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Janine Regan

Janine Regan

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Janine Regan

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  1. Janine Regan ThePower of Playgroups The Playgroup Model for strengthening children, parents, families and communities.

  2. What is a playgroup? • Playgroup is for babies, toddlers and pre schoolers and their parents or caregivers. • Usually meet for 2 hours once a week. • Playgroups meet in a variety of community venues.    • Adults with their children at playgroup

  3. The Scope of Playgroups in Victoria

  4. The Scope of Playgroups

  5. Strengthening communities • Builds social capital • Create linkages into universal services • Creates networks pathways and connections • Aids transition to formalised educational settings

  6. Supporting the parent and child bond • Playgroups are the only platform which works with both parents and children together in the early years. • Playgroups reach thousands of parents and children across the stateof Victoria every week. • Attachment rich environment (Dr Rosemary Roberts, UK)

  7. Playgroups are platforms for: Learning Developing Social Competence Community Connection Parenting Support Delivery of Services Closing the Gap in outcomes for vulnerable children.

  8. Outcomes • Play based learning • Peer learning • Socialisation • Parent as first educator • Ecological approaches (Brofenbrenner)

  9. Current Research into the Outcomes of Playgroups The Association between Playgroup participation, learning competence and social-emotional wellbeing for children aged 4-5 years in Australia (In press) The Telethon Institute in Western Australia in conjunction with Parenting research Centre, Qld University of Technology and Murdoch Children’s Research Institute

  10. Overall findings • Nearly half of all children under 3 years in Australia were attending playgroup whether that be community playgroup or facilitated playgroups.

  11. Improved outcomes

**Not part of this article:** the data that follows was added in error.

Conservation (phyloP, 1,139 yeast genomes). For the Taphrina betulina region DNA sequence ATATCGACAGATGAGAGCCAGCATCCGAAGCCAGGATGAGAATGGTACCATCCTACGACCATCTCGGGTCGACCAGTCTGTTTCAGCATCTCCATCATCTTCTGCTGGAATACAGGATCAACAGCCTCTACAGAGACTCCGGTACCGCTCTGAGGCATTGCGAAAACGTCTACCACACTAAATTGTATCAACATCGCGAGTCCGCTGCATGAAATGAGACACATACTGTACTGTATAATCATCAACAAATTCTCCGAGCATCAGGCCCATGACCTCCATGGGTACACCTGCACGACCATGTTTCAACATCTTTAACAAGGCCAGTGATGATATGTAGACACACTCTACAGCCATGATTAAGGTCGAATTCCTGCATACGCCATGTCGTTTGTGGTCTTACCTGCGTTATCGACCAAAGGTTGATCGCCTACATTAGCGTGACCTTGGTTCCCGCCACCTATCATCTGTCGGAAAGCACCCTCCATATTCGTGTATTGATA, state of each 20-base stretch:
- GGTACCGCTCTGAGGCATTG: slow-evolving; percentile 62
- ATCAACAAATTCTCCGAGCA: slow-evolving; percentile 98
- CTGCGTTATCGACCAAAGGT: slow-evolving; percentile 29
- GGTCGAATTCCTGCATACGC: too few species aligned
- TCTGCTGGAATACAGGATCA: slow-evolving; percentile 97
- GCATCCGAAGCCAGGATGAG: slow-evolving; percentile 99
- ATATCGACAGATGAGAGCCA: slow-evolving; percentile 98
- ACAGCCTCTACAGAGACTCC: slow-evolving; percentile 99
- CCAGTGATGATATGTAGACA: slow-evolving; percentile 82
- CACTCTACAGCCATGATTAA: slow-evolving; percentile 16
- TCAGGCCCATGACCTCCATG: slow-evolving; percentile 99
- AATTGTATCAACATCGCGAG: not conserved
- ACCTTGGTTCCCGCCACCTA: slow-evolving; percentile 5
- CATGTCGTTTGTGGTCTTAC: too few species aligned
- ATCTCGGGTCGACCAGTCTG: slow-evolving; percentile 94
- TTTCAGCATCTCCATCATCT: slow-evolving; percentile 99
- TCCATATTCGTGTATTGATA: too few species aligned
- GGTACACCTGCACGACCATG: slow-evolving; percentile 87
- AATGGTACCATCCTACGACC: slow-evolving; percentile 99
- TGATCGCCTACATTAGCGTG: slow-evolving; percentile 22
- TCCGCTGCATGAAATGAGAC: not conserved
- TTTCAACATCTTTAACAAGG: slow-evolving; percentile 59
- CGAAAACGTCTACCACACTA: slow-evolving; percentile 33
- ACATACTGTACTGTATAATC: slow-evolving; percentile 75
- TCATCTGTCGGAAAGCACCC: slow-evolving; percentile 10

12. Overall Findings For disadvantaged families prolonged playgroup attendance is associated with: • Better learning outcomes- particularly for boys • Better social-emotional outcomes particularly for girls • Prolonged attendance improves outcomes • Mothers have greater and more consistent social support • More books in the home • Less TV • More participation in other activities

  13. Engaging families Engage with vulnerable families where they are at but do not leave them there Naomi Eisenstadt

  14. Engagement: Engagement • Non Stigmatised Services located in areas of high need and open to all. • Engagement can be slow and needs to focus on what is influencing capacity to participate first. Refer Owen Gill and Gordon Jack • Transition from Enhanced MCH to playgroups is critical in engaging vulnerable families

  15. Where to start? Target group Interested families Venue Equipment/toys “How to start a playgroup” pack & DVD Community playgroups are low cost

  16. Establishing a playgroup • $25,000 per year to operate a supported playgroup – 2 workers • Facilitators qualifications: early childhood, psychologist, occupational therapy • OHS • Insurance – public and personal liability

  17. The playgroup environment • Welcome families • Talk – cultural background, expectations • Encourage friendships outside playgroup • Share – ideas & information • Written policies • Encourage ownership • Excursions • Professionals visits • Group time – singing, music, snack • Support leadership • Follow up with phone call, text

  18. www.playgroup.org.au